Can the Bacteria in Our Gut Cause Liver Cancer?

Reading time: 4 minutes

Hannah Young

 Tiny microscopic bacterial communities that live within and on us are known as the human microbiome. Research linking the human microbiome to cancer has skyrocketed in the last two decades and has largely focused on the relationship between the microbiome of the digestive tract with stomach and intestinal cancer. Interestingly, a paper published in 2021  described a link between bacteria that live in the gut and liver cancer. 

With only 20% of liver cancer patients surviving 5 years after diagnosis, liver cancer is considered one of the deadliest cancers. Unlike many other cancers, it does not have effective treatments that target specific genes or mutations.  Hepatitis C virus (HCV) is one of the major risk factors for liver cancer. Long term HCV infection can result in chronic liver disease (CLD) and eventually cancer. Despite the emergence of effective antiviral treatments against HCV, it is the third leading cause of cancer related death in the world. 

Previous work studying the correlation of  cancer and microbiome, has shown that alterations in the gut microbiome can lead to carcinogenesis (generation of cancer) through a variety of mechanisms. Moreover, specific bacterial species have been associated with an  increased risk for certain types of cancers. One of the most well known and well studied relationships is that of the bacterium Heliobacter pylori and stomach cancer. H. pylori is thought to promote cancer through inflammation and tissue damage. While the relationship between the microbiome and cancer has been investigated for years, studies showing causal relationships through a specific mechanism are difficult to come by.

In a new study, the authors illustrate the link between the mouth and gut microbe Enterococcus faecalis and liver cancer by utilizing fecal  samples from patients with chronic liver disease (CLD) and hepatocellular carcinoma (HCC) to perform experiments in mice. The authors use a technique called fecal transplants. In these experiments, mice are raised in germ-free facilities that are free of bacteria or mice are treated with antibiotics. These techniques are used to ensure that the mice are free of bacteria prior to transplanting fecal samples from human patients to observe how different microbiomes might promote liver cancer.

First, the authors demonstrated that the microbiomes of healthy donors, patients with CLD, and patients with HCC are distinct and show that mice transplanted with fecal samples from patients with CLD or HCC have an increased incidence of HCC. They narrowed in on the bacterial species Enterococcus faecalis because the guts of mice with more liver tumors were colonized by this microbe. They further identified that E. faecalis secreting the protein gelE colonized the mice and had even more tumors than mice colonized by E. faecalis that do not secrete gelE. gelE, along with other enzymes that break down proteins produced by bacteria, cause increased gut damage leading to higher concentrations of lipopolysaccharide (LPS), a component of the bacterial cell wall, in the blood and increased tumor incidence. Increased tumor incidence in the mice was thought to occur through the stimulation of the innate immune system by LPS, which prevents cell death and promotes liver cell proliferation.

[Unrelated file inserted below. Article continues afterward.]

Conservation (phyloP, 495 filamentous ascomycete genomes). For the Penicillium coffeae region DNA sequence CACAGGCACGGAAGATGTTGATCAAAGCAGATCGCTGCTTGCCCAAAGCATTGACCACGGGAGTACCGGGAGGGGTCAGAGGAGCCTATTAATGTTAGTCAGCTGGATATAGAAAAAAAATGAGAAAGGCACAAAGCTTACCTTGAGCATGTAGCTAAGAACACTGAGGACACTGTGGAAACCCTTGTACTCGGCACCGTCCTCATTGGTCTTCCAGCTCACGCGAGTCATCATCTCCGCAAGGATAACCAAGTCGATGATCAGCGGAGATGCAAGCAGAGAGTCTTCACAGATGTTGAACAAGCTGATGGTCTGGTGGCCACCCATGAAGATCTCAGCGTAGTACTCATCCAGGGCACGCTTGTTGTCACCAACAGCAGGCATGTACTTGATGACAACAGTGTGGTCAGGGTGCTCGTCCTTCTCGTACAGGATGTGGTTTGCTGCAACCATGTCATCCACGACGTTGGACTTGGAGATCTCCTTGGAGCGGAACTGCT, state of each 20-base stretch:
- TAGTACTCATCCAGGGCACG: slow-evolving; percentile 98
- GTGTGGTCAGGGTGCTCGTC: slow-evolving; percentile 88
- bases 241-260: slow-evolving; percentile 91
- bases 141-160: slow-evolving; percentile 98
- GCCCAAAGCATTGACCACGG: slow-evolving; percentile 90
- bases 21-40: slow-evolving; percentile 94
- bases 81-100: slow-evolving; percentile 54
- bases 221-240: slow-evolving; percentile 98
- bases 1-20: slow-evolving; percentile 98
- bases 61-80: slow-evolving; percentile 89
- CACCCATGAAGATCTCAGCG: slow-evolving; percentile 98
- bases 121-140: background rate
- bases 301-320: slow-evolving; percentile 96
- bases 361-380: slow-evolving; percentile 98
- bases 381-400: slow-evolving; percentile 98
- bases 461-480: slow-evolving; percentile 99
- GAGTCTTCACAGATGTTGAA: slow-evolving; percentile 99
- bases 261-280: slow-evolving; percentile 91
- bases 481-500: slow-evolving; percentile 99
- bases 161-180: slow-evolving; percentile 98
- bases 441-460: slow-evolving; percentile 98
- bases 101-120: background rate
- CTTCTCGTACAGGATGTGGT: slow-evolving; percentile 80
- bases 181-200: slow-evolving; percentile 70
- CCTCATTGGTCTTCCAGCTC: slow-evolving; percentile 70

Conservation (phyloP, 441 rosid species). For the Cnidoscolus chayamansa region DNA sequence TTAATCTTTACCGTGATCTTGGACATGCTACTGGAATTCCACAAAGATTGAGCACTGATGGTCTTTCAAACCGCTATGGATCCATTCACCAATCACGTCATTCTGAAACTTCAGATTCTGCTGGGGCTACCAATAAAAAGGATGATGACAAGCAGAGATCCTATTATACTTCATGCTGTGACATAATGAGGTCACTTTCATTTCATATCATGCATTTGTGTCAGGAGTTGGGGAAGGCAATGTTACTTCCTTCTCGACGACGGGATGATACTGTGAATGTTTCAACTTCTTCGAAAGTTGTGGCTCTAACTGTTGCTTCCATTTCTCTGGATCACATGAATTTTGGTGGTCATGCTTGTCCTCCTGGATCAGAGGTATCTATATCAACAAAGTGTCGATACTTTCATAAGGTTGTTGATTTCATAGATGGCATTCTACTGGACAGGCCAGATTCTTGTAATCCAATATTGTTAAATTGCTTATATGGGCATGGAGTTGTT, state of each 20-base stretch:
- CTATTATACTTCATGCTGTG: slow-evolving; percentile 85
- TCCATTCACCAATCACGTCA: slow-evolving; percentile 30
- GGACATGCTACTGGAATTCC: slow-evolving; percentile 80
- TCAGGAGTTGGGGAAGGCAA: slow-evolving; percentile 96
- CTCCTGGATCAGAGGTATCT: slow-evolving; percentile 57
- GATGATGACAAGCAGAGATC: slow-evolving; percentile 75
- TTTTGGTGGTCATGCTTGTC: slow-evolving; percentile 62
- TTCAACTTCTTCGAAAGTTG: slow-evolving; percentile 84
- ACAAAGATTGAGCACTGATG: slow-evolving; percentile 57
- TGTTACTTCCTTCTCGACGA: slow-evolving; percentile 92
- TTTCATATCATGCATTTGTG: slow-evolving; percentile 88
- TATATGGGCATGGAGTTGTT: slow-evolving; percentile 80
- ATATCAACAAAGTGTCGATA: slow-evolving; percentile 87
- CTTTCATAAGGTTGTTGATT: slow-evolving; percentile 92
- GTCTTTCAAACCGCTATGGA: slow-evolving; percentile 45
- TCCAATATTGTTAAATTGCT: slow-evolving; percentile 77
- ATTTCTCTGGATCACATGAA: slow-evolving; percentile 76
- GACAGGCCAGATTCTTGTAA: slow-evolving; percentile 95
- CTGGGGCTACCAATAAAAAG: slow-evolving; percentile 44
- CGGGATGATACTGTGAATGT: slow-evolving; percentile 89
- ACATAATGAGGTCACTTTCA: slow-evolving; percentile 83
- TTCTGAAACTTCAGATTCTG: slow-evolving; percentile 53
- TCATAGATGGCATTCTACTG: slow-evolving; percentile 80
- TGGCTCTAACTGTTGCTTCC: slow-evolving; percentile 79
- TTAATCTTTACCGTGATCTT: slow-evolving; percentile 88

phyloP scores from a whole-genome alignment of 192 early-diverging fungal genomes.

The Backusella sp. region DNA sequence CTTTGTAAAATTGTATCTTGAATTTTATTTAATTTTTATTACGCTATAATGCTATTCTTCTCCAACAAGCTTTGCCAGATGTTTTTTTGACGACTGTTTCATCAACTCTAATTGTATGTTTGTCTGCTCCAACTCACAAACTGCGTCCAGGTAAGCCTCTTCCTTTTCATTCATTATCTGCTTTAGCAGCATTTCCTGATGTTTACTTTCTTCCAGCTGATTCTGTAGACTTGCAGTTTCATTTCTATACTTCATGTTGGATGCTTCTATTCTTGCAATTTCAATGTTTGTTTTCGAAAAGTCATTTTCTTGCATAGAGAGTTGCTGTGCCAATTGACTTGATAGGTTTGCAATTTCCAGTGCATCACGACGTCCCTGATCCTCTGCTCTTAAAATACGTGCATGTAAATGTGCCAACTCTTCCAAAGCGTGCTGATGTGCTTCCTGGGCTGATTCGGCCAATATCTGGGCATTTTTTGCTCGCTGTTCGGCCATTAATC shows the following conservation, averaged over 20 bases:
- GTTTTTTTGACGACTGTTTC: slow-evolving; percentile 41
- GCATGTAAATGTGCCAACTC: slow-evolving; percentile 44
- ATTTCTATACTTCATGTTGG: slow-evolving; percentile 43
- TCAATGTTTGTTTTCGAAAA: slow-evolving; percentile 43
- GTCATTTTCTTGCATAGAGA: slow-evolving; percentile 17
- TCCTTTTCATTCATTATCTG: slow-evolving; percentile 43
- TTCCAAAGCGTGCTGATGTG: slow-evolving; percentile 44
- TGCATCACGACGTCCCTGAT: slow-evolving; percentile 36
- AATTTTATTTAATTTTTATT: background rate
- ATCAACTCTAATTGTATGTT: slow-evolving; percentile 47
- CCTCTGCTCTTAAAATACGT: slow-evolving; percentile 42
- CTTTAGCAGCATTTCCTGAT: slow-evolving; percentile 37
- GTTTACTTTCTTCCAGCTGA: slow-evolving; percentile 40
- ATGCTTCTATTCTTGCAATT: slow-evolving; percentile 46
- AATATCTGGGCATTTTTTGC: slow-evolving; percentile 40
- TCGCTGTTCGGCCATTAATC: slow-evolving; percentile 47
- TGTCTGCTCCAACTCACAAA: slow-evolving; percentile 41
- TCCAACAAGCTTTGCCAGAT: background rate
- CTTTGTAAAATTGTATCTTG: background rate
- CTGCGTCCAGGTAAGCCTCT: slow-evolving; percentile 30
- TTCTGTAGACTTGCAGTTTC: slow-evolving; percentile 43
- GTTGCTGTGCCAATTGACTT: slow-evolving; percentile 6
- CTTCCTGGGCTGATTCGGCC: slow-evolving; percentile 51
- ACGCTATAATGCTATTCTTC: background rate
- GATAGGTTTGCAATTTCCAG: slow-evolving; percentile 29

Next, they asked what factor might allow the guts of patients with CLD or HCC to become occupied by E. faecalis. They found that human patients with CLD and HCC had decreased deoxycholic acid (DCA), a bile acid that helps breakdown fat in the stomach. The authors found that DCA inhibits growth of E. faecalis suggesting that decreased DCA may promote the colonization of the gut by E. faecalis and therefore lead to liver cancer. 

DCA can be produced by bacteria and it was thought that the presence or absence of other bacterial species is correlated with the colonization of E. faecalis. They indeed found that the absence of bacteria that would normally outcompete E. faecalis were not present in the microbiomes of patients with CLD and HCC. This is a common theme in microbiome and disease research, where the lack of healthy bacteria allows for harmful bacteria to occupy organs and cause disease.

This scientific report helps understand the specific link between a single microbial species E. faecalis and the incidence of liver cancer. Furthermore, the authors describe a number of mechanisms that could be contributing to  promotion of liver cancer by E. faecalis, including making the gut more permeable allowing for LPS to leak out  and promote cancer in the liver. Additionally, they provide a mechanism for why E. faecalis might be allowed to colonize the guts of patients with CLD and HCC. 

One of the most common risk factors for liver cancer is infection with hepatitis C virus (HCV). Patients with HCV often develop chronic liver disease and liver cancer. However, with the development of antiviral treatment for HCV, future work on liver cancer will likely be done to understand the causes of liver cancer that are not HCV related. One cause that this paper suggests is the disruption of the gut microbiome by E. faecalis. Future work should focus on developing diagnostic tools and preventative treatments for chronic liver disease and liver cancer by taking advantage of the knowledge we have on the impacts of the gut microbiome on liver disease.

Edited by Namrata Nilavar

Header image: Darryl Leja, National Human Genome Research Institute, National Institutes of Health, https://www.flickr.com/photos/nihgov/29872812646

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